September Birth Month Flowers: Aster and Morning Glory

In this guide, I’ll take you through everything you need to know about September’s Official Birth Month Flowers – the Aster and Morning Glory. Learn about their meaning and symbolism in the language of flowers and their cultural significance around the world today.

September Birth Month Flowers Aster and Morning Glory

September Birth Month Flowers: The Aster

White aster flowers in bloom

History and Origins of Aster Flowers

The official birth flower for September is the aster flower. It is a composite flower from the daisy (Asteraceae) family and is commonly found in the wilds of Southern Europe and North America. 

Aster is a genus of herbaceous perennial flowering plants that have late-season blooms. This type of plant has groups of flowers, also known as heads, that sit within a small basket of surrounding leaves. The colorful blooms vary from white and yellow to pastel pinks, blues, purples, while some varieties are vibrant and contain vivid hues.

Asters are known to many as starworts, frost flowers, China Asters, and Michaelmas daisies. 

Pollinators like bees and butterflies love these abundant flowers since they are late-season bloomers and provide necessary pollen and nectar for them later in the year. While other garden flowers have died off, asters continue to bloom well into the fall, making them necessary for pollinating insects. 


The name aster originated from a Greek word that means “star,” referring to the star-shaped flowers of the plant. The relevance also concerns popular Greek mythology about the Greek Titan goddess of falling stars and nighttime divinations, Asteria. According to a legend, the aster flower came from Asteria’s tears as she began to cry when the stars in the dark sky were too few. 

Uses and Benefits

This September flower plays an essential role in traditional medicine. Ancient people smoked and burned these flowers to ward off any negative energy in an area. Moreover, native tribes use these flowers as a treatment against muscle pain, headaches, colds, and flue. 

Aster Flower Meaning and Symbolism

Aster flower, the birth flower for September, holds a variety of meanings and symbolism. Generally, it conveys faith, love, achievement, and wisdom. It also means bravery, patience, and good luck wishes. In some cultures, star-shaped flowers are expressions of grief for the death of a loved one. In the Victorian era, the flower represents charm and daintiness.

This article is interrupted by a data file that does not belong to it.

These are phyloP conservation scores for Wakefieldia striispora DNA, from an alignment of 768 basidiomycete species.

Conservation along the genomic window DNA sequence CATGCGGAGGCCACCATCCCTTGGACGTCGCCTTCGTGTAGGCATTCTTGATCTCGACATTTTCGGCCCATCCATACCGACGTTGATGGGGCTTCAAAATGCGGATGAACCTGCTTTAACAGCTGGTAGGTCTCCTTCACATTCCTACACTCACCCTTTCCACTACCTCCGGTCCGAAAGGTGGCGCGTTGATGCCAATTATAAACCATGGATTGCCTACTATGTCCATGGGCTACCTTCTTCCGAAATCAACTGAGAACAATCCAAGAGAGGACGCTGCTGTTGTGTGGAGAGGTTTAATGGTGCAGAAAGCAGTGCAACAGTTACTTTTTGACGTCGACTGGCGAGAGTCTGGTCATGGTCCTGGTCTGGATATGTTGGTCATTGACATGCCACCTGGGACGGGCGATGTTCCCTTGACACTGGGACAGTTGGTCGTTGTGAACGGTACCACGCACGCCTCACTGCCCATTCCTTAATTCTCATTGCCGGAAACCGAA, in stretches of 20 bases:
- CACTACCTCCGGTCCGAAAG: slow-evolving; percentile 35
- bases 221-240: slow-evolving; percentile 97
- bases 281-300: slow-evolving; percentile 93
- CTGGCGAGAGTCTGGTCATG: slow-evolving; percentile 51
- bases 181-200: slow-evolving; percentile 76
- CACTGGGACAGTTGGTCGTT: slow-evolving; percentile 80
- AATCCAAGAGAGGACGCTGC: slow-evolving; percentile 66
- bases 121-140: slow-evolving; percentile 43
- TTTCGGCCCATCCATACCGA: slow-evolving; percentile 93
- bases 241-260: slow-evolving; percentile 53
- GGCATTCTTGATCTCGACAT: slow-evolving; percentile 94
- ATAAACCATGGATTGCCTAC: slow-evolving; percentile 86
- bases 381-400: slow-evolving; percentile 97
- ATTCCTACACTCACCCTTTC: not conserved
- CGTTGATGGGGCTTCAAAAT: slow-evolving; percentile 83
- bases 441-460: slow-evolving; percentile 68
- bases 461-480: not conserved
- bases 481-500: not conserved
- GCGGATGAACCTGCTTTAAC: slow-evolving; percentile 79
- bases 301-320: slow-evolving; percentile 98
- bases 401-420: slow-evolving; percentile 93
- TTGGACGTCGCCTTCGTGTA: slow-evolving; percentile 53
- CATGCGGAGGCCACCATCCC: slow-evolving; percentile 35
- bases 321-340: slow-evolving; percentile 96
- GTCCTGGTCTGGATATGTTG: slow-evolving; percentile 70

Asters come in different hues, including purple, white, pink, and red. Purple aster flowers are the most recognized. As with other purple blooms, they signify royalty and wisdom since the color purple has long been a known emblem of the royal family in Europe. 

White asters, on the other hand, symbolize innocence and purity. They also represent new beginnings, which makes them the ideal flowers for celebrations like a graduation or a new job. Pink aster flowers are a representation of love and sensitivity, while red aster flowers are a symbol of undying devotion. 

Interestingly, this September flower is one of two official 20th wedding anniversary flowers. The other one is the day lily flower.  

September Birth Month Flowers: The Morning Glory

Pink and blue morning glory flowers growing in a garden

History and Origins of Morning Glory Flowers

Morning Glory is the other birth flower for September and the 11th wedding anniversary flower. Interestingly, this flower blooms in the morning and dies within the day hence the name “Morning Glory.” 

The Morning Glory has been grown as a decorative garden addition for centuries. Interestingly, there isn’t one specific species of flower that uses this name either.

With over 1,000 species included under the general umbrella of the Morning Glory name, it’s hard to sum them all up. 

In general, almost any member of the Convolvulaceae family can be called a Morning Glory. Nearly a dozen different genera fall into the larger family, including Ipomoea, Rivea, Calystegia, and Merremia. 

Despite the common name, many varieties of Morning Glories actually bloom at night instead.

Etymological Meaning